The first main takeaway from the study was that those who consumed cannabis more often considered driving under the influence to be less dangerous. The more they consumed cannabis, according to state officials, the more respondents talked about individual differences in consumption or tolerance as factors in someone’s ability to drive under the influence.

Many daily users considered driving under the influence of cannabis safe, and some told state officials they drove better after using the drug because they were calmer. Those who drive under the influence often rely on a “gut check,” taking their personal tolerance and past driving experiences, to determine their ability to drive safely. Some were very cautious and took extra precautions when driving after cannabis use, state officials noted.

Whittington said people often partake in risky behavior without realizing how risky it was.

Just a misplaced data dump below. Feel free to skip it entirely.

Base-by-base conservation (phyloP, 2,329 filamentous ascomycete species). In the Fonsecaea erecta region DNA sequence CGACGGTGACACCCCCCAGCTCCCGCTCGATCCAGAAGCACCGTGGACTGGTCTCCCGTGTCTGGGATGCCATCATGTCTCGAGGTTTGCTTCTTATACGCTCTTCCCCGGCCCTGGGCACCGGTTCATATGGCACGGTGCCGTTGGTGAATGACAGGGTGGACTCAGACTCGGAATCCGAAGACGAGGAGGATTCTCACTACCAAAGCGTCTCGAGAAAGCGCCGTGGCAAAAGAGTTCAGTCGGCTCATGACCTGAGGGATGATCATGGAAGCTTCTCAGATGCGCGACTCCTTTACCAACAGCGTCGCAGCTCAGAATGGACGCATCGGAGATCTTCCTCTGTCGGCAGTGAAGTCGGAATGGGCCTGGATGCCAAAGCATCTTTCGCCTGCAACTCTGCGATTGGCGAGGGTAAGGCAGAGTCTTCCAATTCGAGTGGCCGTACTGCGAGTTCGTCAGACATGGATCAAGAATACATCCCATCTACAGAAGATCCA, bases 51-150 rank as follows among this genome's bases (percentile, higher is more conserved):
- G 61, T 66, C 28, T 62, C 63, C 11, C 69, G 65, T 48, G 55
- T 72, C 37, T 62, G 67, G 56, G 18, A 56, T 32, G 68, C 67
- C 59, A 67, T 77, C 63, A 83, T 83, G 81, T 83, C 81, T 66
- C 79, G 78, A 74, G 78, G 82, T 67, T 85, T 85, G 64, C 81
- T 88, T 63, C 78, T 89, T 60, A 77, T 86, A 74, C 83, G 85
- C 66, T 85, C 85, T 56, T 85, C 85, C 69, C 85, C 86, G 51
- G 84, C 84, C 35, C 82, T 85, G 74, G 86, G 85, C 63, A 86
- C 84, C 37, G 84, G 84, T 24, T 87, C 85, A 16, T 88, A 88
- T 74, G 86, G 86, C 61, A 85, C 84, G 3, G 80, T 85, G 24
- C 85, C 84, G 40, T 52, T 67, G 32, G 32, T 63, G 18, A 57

“All too frequently it doesn’t work out OK for people who wake up in the morning (not) expecting that they or a loved one would be involved in a horrible traffic crash,” he said. “But unfortunately, that’s how it typically unfolds.”

Transportation officials found that many cannabis users are highly skeptical of the laws, policies and enforcement for driving impaired. Some who drive after using cannabis dismissed existing research and data because it didn’t ring true with their personal experiences. Most users were sensitive to any messages they perceived as overstating the dangers of driving high, stereotyping cannabis users or unrealistic. Many want nuanced, credible information, according to the study.

Users expressed in interest in research on detection methods, ways to measure their own impairment, dosage-based guidelines for legal limits and specific guidelines on how long to wait after consuming before driving. Some developers have created smartphone apps designed to test users’ impairment, such as DRUID, which uses four tests to judge users’ impairment.